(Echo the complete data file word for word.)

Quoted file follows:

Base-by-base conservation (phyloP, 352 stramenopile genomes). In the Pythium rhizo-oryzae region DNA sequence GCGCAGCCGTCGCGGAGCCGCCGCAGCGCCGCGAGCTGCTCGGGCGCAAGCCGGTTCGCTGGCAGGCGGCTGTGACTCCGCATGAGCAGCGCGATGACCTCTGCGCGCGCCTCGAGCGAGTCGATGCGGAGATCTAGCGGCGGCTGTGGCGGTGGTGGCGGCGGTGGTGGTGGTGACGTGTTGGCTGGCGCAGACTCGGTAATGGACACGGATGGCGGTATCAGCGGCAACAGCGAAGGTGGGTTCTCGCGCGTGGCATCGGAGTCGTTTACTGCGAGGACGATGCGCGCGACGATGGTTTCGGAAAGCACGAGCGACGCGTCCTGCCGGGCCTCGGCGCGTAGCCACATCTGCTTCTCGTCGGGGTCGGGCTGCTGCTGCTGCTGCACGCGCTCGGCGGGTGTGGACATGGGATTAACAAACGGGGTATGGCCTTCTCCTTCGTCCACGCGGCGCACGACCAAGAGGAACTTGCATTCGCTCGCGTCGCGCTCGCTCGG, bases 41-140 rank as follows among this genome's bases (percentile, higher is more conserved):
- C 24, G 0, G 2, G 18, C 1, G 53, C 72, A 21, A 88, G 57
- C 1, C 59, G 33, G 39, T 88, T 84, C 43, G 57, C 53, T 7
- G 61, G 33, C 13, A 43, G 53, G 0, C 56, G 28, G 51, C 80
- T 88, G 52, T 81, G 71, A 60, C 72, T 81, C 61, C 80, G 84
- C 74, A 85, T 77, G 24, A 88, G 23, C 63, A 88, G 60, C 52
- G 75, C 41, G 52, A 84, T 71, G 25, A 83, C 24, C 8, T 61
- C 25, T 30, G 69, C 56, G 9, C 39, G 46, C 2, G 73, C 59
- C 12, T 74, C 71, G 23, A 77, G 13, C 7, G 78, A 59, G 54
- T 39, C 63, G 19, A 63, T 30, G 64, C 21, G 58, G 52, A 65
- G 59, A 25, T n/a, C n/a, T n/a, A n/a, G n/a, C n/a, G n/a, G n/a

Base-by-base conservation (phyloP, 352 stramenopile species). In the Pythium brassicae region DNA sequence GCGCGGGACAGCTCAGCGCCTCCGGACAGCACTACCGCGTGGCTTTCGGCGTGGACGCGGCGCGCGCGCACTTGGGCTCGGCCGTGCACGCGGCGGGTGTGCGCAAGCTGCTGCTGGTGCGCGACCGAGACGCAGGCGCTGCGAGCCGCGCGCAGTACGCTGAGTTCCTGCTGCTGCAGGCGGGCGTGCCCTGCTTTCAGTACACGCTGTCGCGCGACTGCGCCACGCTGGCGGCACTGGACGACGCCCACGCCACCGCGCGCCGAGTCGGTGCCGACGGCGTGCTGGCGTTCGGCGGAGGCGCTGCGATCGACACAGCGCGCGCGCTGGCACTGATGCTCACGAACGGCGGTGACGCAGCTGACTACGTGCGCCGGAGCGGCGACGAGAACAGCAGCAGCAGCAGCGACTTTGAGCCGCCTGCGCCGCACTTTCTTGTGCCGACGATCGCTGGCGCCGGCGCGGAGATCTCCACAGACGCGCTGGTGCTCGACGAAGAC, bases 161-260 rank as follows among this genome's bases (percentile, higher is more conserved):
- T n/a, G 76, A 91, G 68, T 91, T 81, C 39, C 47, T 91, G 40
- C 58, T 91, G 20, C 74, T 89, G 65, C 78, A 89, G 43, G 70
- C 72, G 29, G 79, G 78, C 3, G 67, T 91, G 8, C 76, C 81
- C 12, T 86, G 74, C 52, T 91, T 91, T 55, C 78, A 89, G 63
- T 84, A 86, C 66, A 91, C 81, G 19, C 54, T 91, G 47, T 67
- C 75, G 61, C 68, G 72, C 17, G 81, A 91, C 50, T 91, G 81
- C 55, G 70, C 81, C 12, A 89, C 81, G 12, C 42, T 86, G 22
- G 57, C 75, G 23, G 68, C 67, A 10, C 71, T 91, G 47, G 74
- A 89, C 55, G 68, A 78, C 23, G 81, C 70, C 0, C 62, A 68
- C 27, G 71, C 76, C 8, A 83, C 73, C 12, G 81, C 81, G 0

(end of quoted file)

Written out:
Base-by-base conservation (phyloP, 352 stramenopile genomes). In the Pythium rhizo-oryzae region DNA sequence GCGCAGCCGTCGCGGAGCCGCCGCAGCGCCGCGAGCTGCTCGGGCGCAAGCCGGTTCGCTGGCAGGCGGCTGTGACTCCGCATGAGCAGCGCGATGACCTCTGCGCGCGCCTCGAGCGAGTCGATGCGGAGATCTAGCGGCGGCTGTGGCGGTGGTGGCGGCGGTGGTGGTGGTGACGTGTTGGCTGGCGCAGACTCGGTAATGGACACGGATGGCGGTATCAGCGGCAACAGCGAAGGTGGGTTCTCGCGCGTGGCATCGGAGTCGTTTACTGCGAGGACGATGCGCGCGACGATGGTTTCGGAAAGCACGAGCGACGCGTCCTGCCGGGCCTCGGCGCGTAGCCACATCTGCTTCTCGTCGGGGTCGGGCTGCTGCTGCTGCTGCACGCGCTCGGCGGGTGTGGACATGGGATTAACAAACGGGGTATGGCCTTCTCCTTCGTCCACGCGGCGCACGACCAAGAGGAACTTGCATTCGCTCGCGTCGCGCTCGCTCGG, bases 41-140 rank as follows among this genome's bases (percentile, higher is more conserved):
- C 24, G 0, G 2, G 18, C 1, G 53, C 72, A 21, A 88, G 57
- C 1, C 59, G 33, G 39, T 88, T 84, C 43, G 57, C 53, T 7
- G 61, G 33, C 13, A 43, G 53, G 0, C 56, G 28, G 51, C 80
- T 88, G 52, T 81, G 71, A 60, C 72, T 81, C 61, C 80, G 84
- C 74, A 85, T 77, G 24, A 88, G 23, C 63, A 88, G 60, C 52
- G 75, C 41, G 52, A 84, T 71, G 25, A 83, C 24, C 8, T 61
- C 25, T 30, G 69, C 56, G 9, C 39, G 46, C 2, G 73, C 59
- C 12, T 74, C 71, G 23, A 77, G 13, C 7, G 78, A 59, G 54
- T 39, C 63, G 19, A 63, T 30, G 64, C 21, G 58, G 52, A 65
- G 59, A 25, T n/a, C n/a, T n/a, A n/a, G n/a, C n/a, G n/a, G n/a

Base-by-base conservation (phyloP, 352 stramenopile species). In the Pythium brassicae region DNA sequence GCGCGGGACAGCTCAGCGCCTCCGGACAGCACTACCGCGTGGCTTTCGGCGTGGACGCGGCGCGCGCGCACTTGGGCTCGGCCGTGCACGCGGCGGGTGTGCGCAAGCTGCTGCTGGTGCGCGACCGAGACGCAGGCGCTGCGAGCCGCGCGCAGTACGCTGAGTTCCTGCTGCTGCAGGCGGGCGTGCCCTGCTTTCAGTACACGCTGTCGCGCGACTGCGCCACGCTGGCGGCACTGGACGACGCCCACGCCACCGCGCGCCGAGTCGGTGCCGACGGCGTGCTGGCGTTCGGCGGAGGCGCTGCGATCGACACAGCGCGCGCGCTGGCACTGATGCTCACGAACGGCGGTGACGCAGCTGACTACGTGCGCCGGAGCGGCGACGAGAACAGCAGCAGCAGCAGCGACTTTGAGCCGCCTGCGCCGCACTTTCTTGTGCCGACGATCGCTGGCGCCGGCGCGGAGATCTCCACAGACGCGCTGGTGCTCGACGAAGAC, bases 161-260 rank as follows among this genome's bases (percentile, higher is more conserved):
- T n/a, G 76, A 91, G 68, T 91, T 81, C 39, C 47, T 91, G 40
- C 58, T 91, G 20, C 74, T 89, G 65, C 78, A 89, G 43, G 70
- C 72, G 29, G 79, G 78, C 3, G 67, T 91, G 8, C 76, C 81
- C 12, T 86, G 74, C 52, T 91, T 91, T 55, C 78, A 89, G 63
- T 84, A 86, C 66, A 91, C 81, G 19, C 54, T 91, G 47, T 67
- C 75, G 61, C 68, G 72, C 17, G 81, A 91, C 50, T 91, G 81
- C 55, G 70, C 81, C 12, A 89, C 81, G 12, C 42, T 86, G 22
- G 57, C 75, G 23, G 68, C 67, A 10, C 71, T 91, G 47, G 74
- A 89, C 55, G 68, A 78, C 23, G 81, C 70, C 0, C 62, A 68
- C 27, G 71, C 76, C 8, A 83, C 73, C 12, G 81, C 81, G 0